Posts Tagged ‘Medical Paternalism’
Ever since the pep rally that was the white coat ceremony in the backyard of the White House, I’ve been waiting to see what the doctors who I hold in highest regard have to say on the issue of health reform.
Then this came to my attention. It is the strong, yet characteristically kind, words of Dr. Ben Carson. And, he appears to be more in the mainstream of physicians than not:
[W]ith credibility and acclaim the world over for the pioneering surgeries he has and his personal story of overcoming hardship, recently ripped the dominant health care legislation before Congress in a critique similar to that of conservatives and libertarians. Benjamin Carson, director of pediatric neurosurgery at the Johns Hopkins Medical Institutions in Baltimore, Md., and recipient of numerous awards including the Presidential Medal of Freedom, criticized in a recent interview the approach of the current bills for their mandate, creation of a “public option,” and lack of malpractice liability reform.
“My biggest problem is I feel it’s going in the wrong direction,” Carson told reporters at TV station WLOS in Asheville, N.C. (Video here.)“It’s giving us more government and less autonomy. And I think we should be going in exactly the opposite direction. We should be having more autonomy and less government. And that is the kind of thing that brings the prices down.”
Considered one of the best neurosurgeons in the world, Carson gained acclaim in the ’80s and ‘90s for his pioneering operations separating conjoined twins joined at the head and other procedures that have saved children from epilepsy and brain cancer. But Carson is also celebrated for his personal story of overcoming poverty and prejudice. An African-American, Carson grew up in a single-parent home Detroit ghetto, but his mother pushed him and his brother to achieve excellence. He is the author of the popular autobiography “Gifted Hands: The Ben Carson Story,” which was made into a TV movie this year with Cuba Gooding Jr. portraying Carson. And he does much philanthropic work through charities such as his “Carson Scholars” fund.
I included that last paragraph because I wanted to give kudos to Cuba Gooding’s potrayal of Dr. Carson – you really ought to watch it sometime. Dr. Carson’s story is among the most inspiring in our nation’s history.
But I digress, or do I? You see, what Dr. Carson is reacting to is the force medical paternalism that squelches the freedom to succeed, to exceed, and to advance medical breakthroughs and life-saving, life-affirming techniques for which he is renown. Imagine the conjoined twins he separated receiving the “gifted hands” of Dr. Ben Carson under health reform. Weighing the costs and benefits, wouldn’t it be more likely that these unique creations would have had their resources allocated elsewhere?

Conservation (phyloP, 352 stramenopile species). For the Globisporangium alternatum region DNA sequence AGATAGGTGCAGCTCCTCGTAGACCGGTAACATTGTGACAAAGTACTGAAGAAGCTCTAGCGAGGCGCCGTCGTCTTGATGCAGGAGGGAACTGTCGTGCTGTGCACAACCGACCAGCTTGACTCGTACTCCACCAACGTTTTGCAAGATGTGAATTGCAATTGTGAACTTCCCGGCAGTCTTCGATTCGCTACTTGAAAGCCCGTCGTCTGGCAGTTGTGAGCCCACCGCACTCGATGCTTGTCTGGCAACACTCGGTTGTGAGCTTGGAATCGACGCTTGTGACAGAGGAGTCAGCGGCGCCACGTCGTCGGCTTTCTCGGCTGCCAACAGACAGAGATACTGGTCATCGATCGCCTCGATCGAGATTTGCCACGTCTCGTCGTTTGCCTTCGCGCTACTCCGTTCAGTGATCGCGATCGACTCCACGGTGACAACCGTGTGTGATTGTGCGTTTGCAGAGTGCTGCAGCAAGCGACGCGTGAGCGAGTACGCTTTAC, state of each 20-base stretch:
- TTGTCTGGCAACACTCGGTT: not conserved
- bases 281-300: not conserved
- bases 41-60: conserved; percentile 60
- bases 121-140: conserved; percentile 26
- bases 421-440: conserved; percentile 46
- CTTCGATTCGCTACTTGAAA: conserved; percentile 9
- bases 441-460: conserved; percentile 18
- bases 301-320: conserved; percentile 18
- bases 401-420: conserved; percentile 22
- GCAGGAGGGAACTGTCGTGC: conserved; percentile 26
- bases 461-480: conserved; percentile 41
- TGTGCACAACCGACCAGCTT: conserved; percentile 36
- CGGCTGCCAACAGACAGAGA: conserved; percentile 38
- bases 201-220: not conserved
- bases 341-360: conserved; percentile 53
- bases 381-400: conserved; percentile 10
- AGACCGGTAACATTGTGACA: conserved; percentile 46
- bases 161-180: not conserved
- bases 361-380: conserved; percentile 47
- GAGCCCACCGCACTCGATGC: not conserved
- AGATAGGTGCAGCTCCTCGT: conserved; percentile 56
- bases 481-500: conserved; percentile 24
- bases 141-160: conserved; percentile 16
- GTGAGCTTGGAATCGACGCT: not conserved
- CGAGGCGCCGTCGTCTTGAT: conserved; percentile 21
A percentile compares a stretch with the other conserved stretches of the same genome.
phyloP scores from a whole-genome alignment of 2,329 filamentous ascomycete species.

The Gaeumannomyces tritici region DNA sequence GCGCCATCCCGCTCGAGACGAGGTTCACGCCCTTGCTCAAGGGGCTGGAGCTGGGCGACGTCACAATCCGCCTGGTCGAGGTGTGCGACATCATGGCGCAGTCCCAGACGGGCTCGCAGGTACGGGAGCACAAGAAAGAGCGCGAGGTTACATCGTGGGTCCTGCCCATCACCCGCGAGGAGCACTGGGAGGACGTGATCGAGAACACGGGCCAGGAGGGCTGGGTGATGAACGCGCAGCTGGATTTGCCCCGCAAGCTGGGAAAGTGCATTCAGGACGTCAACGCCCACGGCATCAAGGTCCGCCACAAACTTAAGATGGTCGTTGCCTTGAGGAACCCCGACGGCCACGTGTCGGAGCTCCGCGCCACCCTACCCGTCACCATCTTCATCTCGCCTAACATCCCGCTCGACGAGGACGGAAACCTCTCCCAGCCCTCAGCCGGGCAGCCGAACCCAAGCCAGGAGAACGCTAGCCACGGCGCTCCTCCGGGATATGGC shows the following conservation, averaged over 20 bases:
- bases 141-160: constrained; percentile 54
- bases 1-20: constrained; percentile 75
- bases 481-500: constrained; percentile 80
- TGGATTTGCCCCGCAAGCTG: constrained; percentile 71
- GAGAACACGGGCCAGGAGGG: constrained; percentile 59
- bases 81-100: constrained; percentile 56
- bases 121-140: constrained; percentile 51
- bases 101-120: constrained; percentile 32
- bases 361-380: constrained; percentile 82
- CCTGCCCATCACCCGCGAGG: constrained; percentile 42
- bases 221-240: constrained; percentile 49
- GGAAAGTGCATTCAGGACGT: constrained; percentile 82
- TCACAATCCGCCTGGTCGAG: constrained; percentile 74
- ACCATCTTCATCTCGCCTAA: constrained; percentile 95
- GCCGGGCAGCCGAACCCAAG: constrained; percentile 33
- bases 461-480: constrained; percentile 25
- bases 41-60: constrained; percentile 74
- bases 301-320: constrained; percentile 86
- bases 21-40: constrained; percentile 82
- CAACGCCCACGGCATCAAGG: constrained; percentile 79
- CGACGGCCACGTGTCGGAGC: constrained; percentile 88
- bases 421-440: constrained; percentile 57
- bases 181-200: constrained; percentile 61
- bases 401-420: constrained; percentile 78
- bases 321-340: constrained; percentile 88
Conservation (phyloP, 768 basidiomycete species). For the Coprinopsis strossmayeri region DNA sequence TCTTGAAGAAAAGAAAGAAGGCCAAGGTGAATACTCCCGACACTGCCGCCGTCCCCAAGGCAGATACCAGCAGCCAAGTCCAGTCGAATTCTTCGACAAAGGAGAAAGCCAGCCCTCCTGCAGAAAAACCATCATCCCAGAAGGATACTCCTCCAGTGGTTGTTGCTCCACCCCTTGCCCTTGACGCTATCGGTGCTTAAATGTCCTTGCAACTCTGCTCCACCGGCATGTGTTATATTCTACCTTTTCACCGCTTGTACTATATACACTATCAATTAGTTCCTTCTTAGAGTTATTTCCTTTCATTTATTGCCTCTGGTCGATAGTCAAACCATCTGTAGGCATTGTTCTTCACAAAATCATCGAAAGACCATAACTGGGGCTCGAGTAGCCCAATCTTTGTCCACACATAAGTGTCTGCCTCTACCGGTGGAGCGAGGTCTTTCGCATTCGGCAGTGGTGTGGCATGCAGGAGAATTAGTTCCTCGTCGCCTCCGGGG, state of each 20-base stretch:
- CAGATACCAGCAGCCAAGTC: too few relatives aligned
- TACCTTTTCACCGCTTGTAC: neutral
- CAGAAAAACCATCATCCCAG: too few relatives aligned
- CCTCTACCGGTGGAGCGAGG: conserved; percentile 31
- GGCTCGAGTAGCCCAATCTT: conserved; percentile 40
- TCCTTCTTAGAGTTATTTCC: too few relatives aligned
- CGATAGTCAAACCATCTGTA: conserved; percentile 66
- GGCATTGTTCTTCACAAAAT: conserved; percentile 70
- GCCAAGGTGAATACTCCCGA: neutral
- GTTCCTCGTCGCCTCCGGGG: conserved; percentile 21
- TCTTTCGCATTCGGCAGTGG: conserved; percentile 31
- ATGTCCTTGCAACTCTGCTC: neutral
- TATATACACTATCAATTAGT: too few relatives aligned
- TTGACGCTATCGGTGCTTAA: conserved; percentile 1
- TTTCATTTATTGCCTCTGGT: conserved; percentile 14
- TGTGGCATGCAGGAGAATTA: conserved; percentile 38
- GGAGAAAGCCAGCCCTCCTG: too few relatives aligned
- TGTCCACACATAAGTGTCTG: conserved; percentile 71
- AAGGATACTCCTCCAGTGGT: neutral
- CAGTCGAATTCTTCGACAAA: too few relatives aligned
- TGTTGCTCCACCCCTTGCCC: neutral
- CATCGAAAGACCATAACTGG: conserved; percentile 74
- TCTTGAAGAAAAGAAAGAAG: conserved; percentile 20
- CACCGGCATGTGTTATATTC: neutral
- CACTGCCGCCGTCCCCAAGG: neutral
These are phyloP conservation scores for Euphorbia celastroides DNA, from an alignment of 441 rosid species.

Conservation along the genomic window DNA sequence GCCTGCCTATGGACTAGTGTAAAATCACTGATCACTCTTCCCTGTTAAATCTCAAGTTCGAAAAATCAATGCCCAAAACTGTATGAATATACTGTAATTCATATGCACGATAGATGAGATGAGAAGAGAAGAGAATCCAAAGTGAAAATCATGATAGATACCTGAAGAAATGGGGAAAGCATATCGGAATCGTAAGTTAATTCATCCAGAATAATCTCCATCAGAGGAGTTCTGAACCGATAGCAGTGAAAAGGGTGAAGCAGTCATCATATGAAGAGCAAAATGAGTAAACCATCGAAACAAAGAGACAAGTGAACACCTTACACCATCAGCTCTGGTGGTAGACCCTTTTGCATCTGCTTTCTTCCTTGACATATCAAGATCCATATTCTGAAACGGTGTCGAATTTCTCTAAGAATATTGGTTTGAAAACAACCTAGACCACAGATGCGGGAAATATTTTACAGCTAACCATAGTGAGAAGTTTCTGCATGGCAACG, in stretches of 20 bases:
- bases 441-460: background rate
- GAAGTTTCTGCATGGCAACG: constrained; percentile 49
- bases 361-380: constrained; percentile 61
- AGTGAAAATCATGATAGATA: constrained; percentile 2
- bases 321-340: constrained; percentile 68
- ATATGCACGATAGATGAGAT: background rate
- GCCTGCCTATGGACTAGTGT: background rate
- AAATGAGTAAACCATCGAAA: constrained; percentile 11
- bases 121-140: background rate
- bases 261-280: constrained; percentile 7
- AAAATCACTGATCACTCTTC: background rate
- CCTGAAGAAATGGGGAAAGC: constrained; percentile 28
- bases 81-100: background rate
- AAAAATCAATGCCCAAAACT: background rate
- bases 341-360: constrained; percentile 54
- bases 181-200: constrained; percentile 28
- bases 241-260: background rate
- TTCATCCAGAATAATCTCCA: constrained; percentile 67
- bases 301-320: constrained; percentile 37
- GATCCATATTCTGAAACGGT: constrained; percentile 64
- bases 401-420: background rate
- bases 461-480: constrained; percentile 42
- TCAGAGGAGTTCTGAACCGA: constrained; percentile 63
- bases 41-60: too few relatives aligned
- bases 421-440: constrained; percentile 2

In it’s most recent publication, the public interest group, “West Virginians for Affordable Health Care” regurgitates many of the talking points from the White House in an attempt to debunk the, in the words of the President, “extraordinary lie[s]” of pro-life groups across the country opposed to the recent Health Care proposal.
In one section of it’s patronizingly titled, “Sense and Nonsense” article is the following “exchange”:
NONSENSE: Health reform will lead to rationing health care.
SENSE: “Rationing” occurs in health care and other goods and services whenever demand exceeds supply. Organs, for example, are precious commodities, and their donation is strictly regulated by national guidelines. Rationing is necessary and inevitable. Allocation of the swine flue vaccine this fall will provide a practical experience of rationing. If the demand for the vaccine exceeds the supply, we will have to decide who will receive the first million doses available.
Rationing might be better described as an appropriate allocation of resources. In an essay in the Washington Post [sic], an infectious disease specialist wrote, “the unspoken truth among doctors is that we objectively or subjectively ration care, and often don’t tell patients or their families.” Health reform would make such decisions an allocations more transparent and accountable.
Oh, I get it. It’s not rationing, its, “an appropriate allocation of resources.”